Which makes me wonder, what’s the point of this exercise? Usually flagships are for its “halo” effect for the rest of the lineup, which in this case would be moot as it’s just a rebadge of other makes’ model. Or is it just so that Mitsubishi honchos can have something nice to drive with a Mitsubishi badge on it? Is there anyone out there clamoring for something expensive from Mitsubishi to buy?

    • 0 avatar
      ranwhenparked

      The Dignity/Proudia nameplate has always been applied to other manufacturers’ cars. The first one was a rebadged Hyundai Equus, and 10 years later, the new one is a rebadged Infiniti. Mitsubishi has never self-developed a car in this size class.

      Mitsubishi has been cultivating a product alliance with Nissan for nearly a decade now, the new Dignity is just one part of that, and Nissan has been on the receiving end of rebadged Mitsus just as often as the other way around.

      Mitsubishi eK = Nissan Otti
      Nissan Wingroad = Mitsubishi Lancer Cargo
      Mitsubishi Minicab = Nissan Clipper
      Mitsubishi Pajero Mini = Nissan Kix
      Infiniti M35 = Mitsubishi Proudia
      Infiniti M35h LWB = Mitsubishi Dignity

      • 0 avatar
        MrWhopee

        There’s also the Mitsubishi Delica = Nissan Evalia.

        Weren’t Delicas were once pure Mitsubishi? Looks pretty neat too. Too bad they don’t continue making them on their own.

      • 0 avatar
        KalapanaBlack

        Incorrect. The Proudia/Dignity were mainly Mitsubishi-engineered, with some input by Hyundai. The Hyundai Equus version was built in Korea by Hyundai, and outlived the Proudia/Dignity by several model years. I believe Hyundai also started equipping it with smaller Hyundai engines after Mitsubishi stopped building the 8A80 V8 (which was after the Mitsubishi home-market versions were cancelled).

        So, if anything, Hyundai cribbed the Proudia/Dignity from Mitsu to base their flagship on.

        Fun Fact: the Proudia/Dignity were the first mainline production gasoline direct injected cars in the world. They had the Mitsubishi 8A80 V8, a 4.5L DOHC V8 FWD. Yes, FWD. Mitsu sold GDI version of the 4G 4 cyl, the 6G V6, and GDI was the only injection system available on the 8A V8, all in 1998-99.

  • avatar
    sportyaccordy

    Its really sad to watch Mitsu die right before our eyes. How can you have a flagship that is a rebadge of another brand’s car?

    • 0 avatar
      KalapanaBlack

      See above. The Hyundai Equus flagship was based entirely on Mitsubishi JDM models for years, until 2010 when the current Equus was launched based on the Genesis.

      Of course, Korean tastes are a little different, but the Mitsubishi models were available in Korea concurrent with the Hyundai-built versions (first the Sigma/Magna/Debonair/Grandeur Mk. 1 and 2, then the Proudia/Dignity/Equus Mk. 1). It didn’t seem to hurt Hyundai.

  • avatar
    ccode81

    Don’t be bothered adding this car to your automobile knoledge database.
    There are bunch of Mitsubishi keiretsu companies, all expected to use Mitsubishi cars.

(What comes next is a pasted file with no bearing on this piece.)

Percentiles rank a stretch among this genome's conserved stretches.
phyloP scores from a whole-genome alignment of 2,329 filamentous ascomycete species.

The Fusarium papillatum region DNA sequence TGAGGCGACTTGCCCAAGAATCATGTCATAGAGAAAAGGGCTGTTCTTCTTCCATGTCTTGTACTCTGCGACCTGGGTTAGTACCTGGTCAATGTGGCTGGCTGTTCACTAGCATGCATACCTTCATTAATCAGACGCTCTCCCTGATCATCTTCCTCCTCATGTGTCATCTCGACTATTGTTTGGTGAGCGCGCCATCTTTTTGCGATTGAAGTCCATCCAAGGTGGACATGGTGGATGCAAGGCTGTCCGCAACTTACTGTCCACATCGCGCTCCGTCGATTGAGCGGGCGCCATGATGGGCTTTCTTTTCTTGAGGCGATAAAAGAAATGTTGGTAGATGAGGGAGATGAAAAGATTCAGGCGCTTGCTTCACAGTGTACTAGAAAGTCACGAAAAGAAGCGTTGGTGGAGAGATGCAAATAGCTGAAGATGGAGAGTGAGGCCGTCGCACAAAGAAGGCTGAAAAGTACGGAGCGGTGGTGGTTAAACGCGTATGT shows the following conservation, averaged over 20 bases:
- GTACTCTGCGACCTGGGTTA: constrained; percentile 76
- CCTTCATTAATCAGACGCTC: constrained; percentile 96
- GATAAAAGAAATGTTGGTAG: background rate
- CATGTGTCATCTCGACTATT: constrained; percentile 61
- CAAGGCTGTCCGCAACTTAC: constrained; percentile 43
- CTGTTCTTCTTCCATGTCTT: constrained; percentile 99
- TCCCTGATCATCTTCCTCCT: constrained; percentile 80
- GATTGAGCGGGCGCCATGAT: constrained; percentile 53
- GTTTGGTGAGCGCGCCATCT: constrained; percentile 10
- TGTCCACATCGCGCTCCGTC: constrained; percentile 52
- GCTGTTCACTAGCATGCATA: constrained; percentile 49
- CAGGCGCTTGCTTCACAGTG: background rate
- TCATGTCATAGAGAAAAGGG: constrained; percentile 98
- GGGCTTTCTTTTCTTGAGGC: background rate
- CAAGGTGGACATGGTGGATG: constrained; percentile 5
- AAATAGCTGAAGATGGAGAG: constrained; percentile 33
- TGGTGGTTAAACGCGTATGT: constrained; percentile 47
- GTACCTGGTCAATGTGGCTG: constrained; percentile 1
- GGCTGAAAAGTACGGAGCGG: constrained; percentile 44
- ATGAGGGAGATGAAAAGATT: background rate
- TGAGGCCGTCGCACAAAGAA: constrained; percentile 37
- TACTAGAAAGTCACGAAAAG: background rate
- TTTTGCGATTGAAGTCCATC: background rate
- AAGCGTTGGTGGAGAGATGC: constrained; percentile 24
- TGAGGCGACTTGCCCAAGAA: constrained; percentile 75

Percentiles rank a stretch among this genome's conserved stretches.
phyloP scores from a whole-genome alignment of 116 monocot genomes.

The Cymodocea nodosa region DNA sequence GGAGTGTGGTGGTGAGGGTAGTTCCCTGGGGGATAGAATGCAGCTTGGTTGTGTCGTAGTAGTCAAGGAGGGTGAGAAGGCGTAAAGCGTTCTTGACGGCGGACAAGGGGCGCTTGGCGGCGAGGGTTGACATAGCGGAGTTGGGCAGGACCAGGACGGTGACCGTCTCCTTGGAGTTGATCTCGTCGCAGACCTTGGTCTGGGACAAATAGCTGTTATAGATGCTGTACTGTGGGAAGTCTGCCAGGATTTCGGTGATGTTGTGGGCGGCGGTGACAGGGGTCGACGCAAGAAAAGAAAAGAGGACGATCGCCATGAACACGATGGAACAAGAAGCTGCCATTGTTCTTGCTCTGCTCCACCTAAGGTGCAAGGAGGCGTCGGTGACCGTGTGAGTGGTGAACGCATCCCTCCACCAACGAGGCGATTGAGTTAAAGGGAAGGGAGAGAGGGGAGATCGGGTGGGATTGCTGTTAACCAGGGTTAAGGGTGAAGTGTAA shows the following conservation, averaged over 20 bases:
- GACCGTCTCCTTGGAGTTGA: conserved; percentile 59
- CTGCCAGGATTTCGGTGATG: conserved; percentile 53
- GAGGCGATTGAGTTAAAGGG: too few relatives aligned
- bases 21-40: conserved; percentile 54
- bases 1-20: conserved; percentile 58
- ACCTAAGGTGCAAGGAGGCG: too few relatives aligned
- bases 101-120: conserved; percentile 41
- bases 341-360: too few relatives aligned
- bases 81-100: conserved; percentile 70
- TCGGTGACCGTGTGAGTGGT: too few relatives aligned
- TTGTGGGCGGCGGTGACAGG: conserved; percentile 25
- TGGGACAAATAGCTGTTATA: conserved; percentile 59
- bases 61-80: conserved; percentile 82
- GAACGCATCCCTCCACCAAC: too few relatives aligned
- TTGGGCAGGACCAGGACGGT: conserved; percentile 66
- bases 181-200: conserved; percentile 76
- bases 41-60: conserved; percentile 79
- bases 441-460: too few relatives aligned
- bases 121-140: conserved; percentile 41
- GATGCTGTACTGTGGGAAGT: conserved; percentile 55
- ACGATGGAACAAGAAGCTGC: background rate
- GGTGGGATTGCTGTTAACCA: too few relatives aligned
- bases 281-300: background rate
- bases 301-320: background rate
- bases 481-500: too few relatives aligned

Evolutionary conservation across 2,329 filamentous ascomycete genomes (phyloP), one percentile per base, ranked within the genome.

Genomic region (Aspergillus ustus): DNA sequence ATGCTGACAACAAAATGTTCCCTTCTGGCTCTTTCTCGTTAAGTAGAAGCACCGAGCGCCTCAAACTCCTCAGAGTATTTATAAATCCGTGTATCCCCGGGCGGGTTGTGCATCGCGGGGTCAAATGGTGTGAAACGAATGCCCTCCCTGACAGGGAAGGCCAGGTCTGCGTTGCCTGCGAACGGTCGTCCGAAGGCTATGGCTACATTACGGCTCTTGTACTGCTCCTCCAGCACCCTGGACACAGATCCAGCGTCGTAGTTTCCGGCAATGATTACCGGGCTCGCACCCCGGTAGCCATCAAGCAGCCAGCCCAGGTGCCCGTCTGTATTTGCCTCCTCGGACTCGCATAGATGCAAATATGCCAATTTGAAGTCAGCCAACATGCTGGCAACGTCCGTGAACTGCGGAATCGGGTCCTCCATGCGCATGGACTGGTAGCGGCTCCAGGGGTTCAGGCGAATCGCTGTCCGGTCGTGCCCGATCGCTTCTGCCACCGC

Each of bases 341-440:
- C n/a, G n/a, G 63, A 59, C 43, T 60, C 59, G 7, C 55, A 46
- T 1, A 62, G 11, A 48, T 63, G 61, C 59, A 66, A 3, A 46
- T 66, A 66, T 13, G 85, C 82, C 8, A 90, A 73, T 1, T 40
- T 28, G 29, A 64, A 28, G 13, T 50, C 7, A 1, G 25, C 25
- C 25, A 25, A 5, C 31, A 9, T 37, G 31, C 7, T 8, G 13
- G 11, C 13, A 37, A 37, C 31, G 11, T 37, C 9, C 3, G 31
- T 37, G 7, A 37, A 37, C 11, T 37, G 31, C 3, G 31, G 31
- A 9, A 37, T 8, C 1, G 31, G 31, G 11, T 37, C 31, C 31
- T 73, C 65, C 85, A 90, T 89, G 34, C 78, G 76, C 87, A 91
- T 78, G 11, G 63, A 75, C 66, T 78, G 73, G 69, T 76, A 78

Executives wants to be carried in something better than Lancer, thus this been prepared.
    (When last Proudia discontinued, Executives were allowed for riding Mercedes, which alliance just started. but that ended up, and good time to replace the vehicles)
    Executive and Cheif executive needs to be in different car to maintain the hierarchy, thus 2 names prepared.
    Also goverment will buy some of the large cars from each company at your market share ratio, thus you get some more buyer there.

    • 0 avatar
      Spartan

      As old as this is, ccode81′s answer is correct. The Mitsu Proudia is for Mitsu execs because they can’t ride in competitor cars (Toyotas and Honda). Mitsu is a huge conglomerate in Asia, from TVs to ships and of course they dabble in cars as well.

      Fun fact: Mitsubishis were/are very prevalent in Korea as Hyundais. The 1st and 2nd Gen Grandeur is a Mitsu Debonair, the 1st Gen Hyundai Equus is a Mitsu Proudia.

      Oddly enough, Kia was in bed with Mazda around the same time. The Kia Potentia is a Mazda Luce (USDM 929) and the Kia Enterprise was a Madza Luce as well.

      Rather odd considering the relationship the Koreans and Japanese had politically in the past with the whole occupation and all.

      • 0 avatar
        ccode81

        Suprise, suprise, a reply to this old article!
        And don’t forget Daewoo Arcadia aka Honda Legend.

        There was an good old day when Japanese economy was multiple times larger than whole other Asian countries put together.
        Some politicians and government officials dreamed Japan to be leader and super power of Asia, by giving ODAs and technology transfer all will follow and forgive the past.
        For such plan, tier2 companies, easy to harrass were forced for this kind of technology transfer for virtually no return.

        Time has changed, and we finally realized non of compensation is enough to satisfy Korean greed. just been asked more and more eternally.

  • avatar

    I’ll be disappointed if it’s not spelled “Digniti” on the trunklid.